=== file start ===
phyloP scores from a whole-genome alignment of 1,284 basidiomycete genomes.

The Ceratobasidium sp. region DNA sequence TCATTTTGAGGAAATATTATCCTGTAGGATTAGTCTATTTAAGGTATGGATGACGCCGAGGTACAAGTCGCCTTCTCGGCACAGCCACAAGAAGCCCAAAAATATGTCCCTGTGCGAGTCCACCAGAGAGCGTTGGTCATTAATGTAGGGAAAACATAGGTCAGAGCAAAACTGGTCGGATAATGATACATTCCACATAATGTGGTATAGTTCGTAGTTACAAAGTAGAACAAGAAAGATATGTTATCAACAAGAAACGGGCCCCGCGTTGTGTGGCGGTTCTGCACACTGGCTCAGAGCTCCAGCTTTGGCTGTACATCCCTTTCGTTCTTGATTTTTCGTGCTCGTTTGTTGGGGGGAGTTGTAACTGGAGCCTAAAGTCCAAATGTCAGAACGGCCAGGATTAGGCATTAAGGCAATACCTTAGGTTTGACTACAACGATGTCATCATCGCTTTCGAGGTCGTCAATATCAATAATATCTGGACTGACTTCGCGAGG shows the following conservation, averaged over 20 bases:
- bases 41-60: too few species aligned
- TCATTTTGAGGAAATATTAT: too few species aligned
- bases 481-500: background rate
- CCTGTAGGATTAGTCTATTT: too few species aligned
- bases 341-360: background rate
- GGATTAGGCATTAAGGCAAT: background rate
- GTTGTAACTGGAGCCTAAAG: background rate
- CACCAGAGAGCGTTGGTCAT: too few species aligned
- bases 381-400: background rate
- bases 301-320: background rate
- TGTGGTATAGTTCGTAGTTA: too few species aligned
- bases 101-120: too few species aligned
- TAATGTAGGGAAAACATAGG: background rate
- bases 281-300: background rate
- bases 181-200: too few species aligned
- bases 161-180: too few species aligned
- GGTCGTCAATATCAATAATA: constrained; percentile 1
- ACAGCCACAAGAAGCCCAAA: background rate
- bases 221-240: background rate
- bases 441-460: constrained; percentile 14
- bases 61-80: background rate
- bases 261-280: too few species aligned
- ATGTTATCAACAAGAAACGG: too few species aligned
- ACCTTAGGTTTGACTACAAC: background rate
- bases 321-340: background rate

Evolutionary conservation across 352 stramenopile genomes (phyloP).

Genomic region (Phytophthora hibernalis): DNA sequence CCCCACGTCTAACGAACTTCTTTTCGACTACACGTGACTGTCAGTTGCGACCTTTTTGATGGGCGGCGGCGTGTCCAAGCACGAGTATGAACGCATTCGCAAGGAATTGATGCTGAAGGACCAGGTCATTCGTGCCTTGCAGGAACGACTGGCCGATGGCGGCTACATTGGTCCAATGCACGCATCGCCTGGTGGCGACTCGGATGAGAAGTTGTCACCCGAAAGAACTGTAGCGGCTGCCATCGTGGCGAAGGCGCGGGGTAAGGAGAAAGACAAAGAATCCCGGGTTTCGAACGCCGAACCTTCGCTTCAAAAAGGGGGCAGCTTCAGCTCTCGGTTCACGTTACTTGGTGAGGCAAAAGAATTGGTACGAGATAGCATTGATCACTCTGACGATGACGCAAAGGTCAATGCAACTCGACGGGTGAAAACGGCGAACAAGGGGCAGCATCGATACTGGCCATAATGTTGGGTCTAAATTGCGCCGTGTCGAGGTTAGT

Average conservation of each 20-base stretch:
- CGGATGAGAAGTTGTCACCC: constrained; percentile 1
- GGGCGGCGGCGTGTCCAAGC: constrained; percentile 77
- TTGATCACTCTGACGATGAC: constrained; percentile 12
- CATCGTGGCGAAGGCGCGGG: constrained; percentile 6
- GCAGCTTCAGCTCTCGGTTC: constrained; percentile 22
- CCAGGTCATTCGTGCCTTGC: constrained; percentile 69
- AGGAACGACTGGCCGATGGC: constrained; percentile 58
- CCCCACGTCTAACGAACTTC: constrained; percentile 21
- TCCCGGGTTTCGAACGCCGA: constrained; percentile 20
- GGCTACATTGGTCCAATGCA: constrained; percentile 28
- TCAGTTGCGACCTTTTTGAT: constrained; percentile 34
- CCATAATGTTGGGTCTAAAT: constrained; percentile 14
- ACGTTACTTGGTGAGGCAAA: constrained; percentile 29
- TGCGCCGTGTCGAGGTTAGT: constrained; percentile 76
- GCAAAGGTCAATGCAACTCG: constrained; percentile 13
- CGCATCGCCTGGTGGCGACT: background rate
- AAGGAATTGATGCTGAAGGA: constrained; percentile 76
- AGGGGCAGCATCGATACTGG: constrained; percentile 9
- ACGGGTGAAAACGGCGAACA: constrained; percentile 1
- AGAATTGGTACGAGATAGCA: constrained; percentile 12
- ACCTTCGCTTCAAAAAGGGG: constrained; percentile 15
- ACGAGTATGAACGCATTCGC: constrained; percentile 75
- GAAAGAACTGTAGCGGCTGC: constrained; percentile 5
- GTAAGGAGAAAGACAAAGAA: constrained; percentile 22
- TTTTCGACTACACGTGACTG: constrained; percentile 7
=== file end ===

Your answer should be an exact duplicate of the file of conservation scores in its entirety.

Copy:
phyloP scores from a whole-genome alignment of 1,284 basidiomycete genomes.

The Ceratobasidium sp. region DNA sequence TCATTTTGAGGAAATATTATCCTGTAGGATTAGTCTATTTAAGGTATGGATGACGCCGAGGTACAAGTCGCCTTCTCGGCACAGCCACAAGAAGCCCAAAAATATGTCCCTGTGCGAGTCCACCAGAGAGCGTTGGTCATTAATGTAGGGAAAACATAGGTCAGAGCAAAACTGGTCGGATAATGATACATTCCACATAATGTGGTATAGTTCGTAGTTACAAAGTAGAACAAGAAAGATATGTTATCAACAAGAAACGGGCCCCGCGTTGTGTGGCGGTTCTGCACACTGGCTCAGAGCTCCAGCTTTGGCTGTACATCCCTTTCGTTCTTGATTTTTCGTGCTCGTTTGTTGGGGGGAGTTGTAACTGGAGCCTAAAGTCCAAATGTCAGAACGGCCAGGATTAGGCATTAAGGCAATACCTTAGGTTTGACTACAACGATGTCATCATCGCTTTCGAGGTCGTCAATATCAATAATATCTGGACTGACTTCGCGAGG shows the following conservation, averaged over 20 bases:
- bases 41-60: too few species aligned
- TCATTTTGAGGAAATATTAT: too few species aligned
- bases 481-500: background rate
- CCTGTAGGATTAGTCTATTT: too few species aligned
- bases 341-360: background rate
- GGATTAGGCATTAAGGCAAT: background rate
- GTTGTAACTGGAGCCTAAAG: background rate
- CACCAGAGAGCGTTGGTCAT: too few species aligned
- bases 381-400: background rate
- bases 301-320: background rate
- TGTGGTATAGTTCGTAGTTA: too few species aligned
- bases 101-120: too few species aligned
- TAATGTAGGGAAAACATAGG: background rate
- bases 281-300: background rate
- bases 181-200: too few species aligned
- bases 161-180: too few species aligned
- GGTCGTCAATATCAATAATA: constrained; percentile 1
- ACAGCCACAAGAAGCCCAAA: background rate
- bases 221-240: background rate
- bases 441-460: constrained; percentile 14
- bases 61-80: background rate
- bases 261-280: too few species aligned
- ATGTTATCAACAAGAAACGG: too few species aligned
- ACCTTAGGTTTGACTACAAC: background rate
- bases 321-340: background rate

Evolutionary conservation across 352 stramenopile genomes (phyloP).

Genomic region (Phytophthora hibernalis): DNA sequence CCCCACGTCTAACGAACTTCTTTTCGACTACACGTGACTGTCAGTTGCGACCTTTTTGATGGGCGGCGGCGTGTCCAAGCACGAGTATGAACGCATTCGCAAGGAATTGATGCTGAAGGACCAGGTCATTCGTGCCTTGCAGGAACGACTGGCCGATGGCGGCTACATTGGTCCAATGCACGCATCGCCTGGTGGCGACTCGGATGAGAAGTTGTCACCCGAAAGAACTGTAGCGGCTGCCATCGTGGCGAAGGCGCGGGGTAAGGAGAAAGACAAAGAATCCCGGGTTTCGAACGCCGAACCTTCGCTTCAAAAAGGGGGCAGCTTCAGCTCTCGGTTCACGTTACTTGGTGAGGCAAAAGAATTGGTACGAGATAGCATTGATCACTCTGACGATGACGCAAAGGTCAATGCAACTCGACGGGTGAAAACGGCGAACAAGGGGCAGCATCGATACTGGCCATAATGTTGGGTCTAAATTGCGCCGTGTCGAGGTTAGT

Average conservation of each 20-base stretch:
- CGGATGAGAAGTTGTCACCC: constrained; percentile 1
- GGGCGGCGGCGTGTCCAAGC: constrained; percentile 77
- TTGATCACTCTGACGATGAC: constrained; percentile 12
- CATCGTGGCGAAGGCGCGGG: constrained; percentile 6
- GCAGCTTCAGCTCTCGGTTC: constrained; percentile 22
- CCAGGTCATTCGTGCCTTGC: constrained; percentile 69
- AGGAACGACTGGCCGATGGC: constrained; percentile 58
- CCCCACGTCTAACGAACTTC: constrained; percentile 21
- TCCCGGGTTTCGAACGCCGA: constrained; percentile 20
- GGCTACATTGGTCCAATGCA: constrained; percentile 28
- TCAGTTGCGACCTTTTTGAT: constrained; percentile 34
- CCATAATGTTGGGTCTAAAT: constrained; percentile 14
- ACGTTACTTGGTGAGGCAAA: constrained; percentile 29
- TGCGCCGTGTCGAGGTTAGT: constrained; percentile 76
- GCAAAGGTCAATGCAACTCG: constrained; percentile 13
- CGCATCGCCTGGTGGCGACT: background rate
- AAGGAATTGATGCTGAAGGA: constrained; percentile 76
- AGGGGCAGCATCGATACTGG: constrained; percentile 9
- ACGGGTGAAAACGGCGAACA: constrained; percentile 1
- AGAATTGGTACGAGATAGCA: constrained; percentile 12
- ACCTTCGCTTCAAAAAGGGG: constrained; percentile 15
- ACGAGTATGAACGCATTCGC: constrained; percentile 75
- GAAAGAACTGTAGCGGCTGC: constrained; percentile 5
- GTAAGGAGAAAGACAAAGAA: constrained; percentile 22
- TTTTCGACTACACGTGACTG: constrained; percentile 7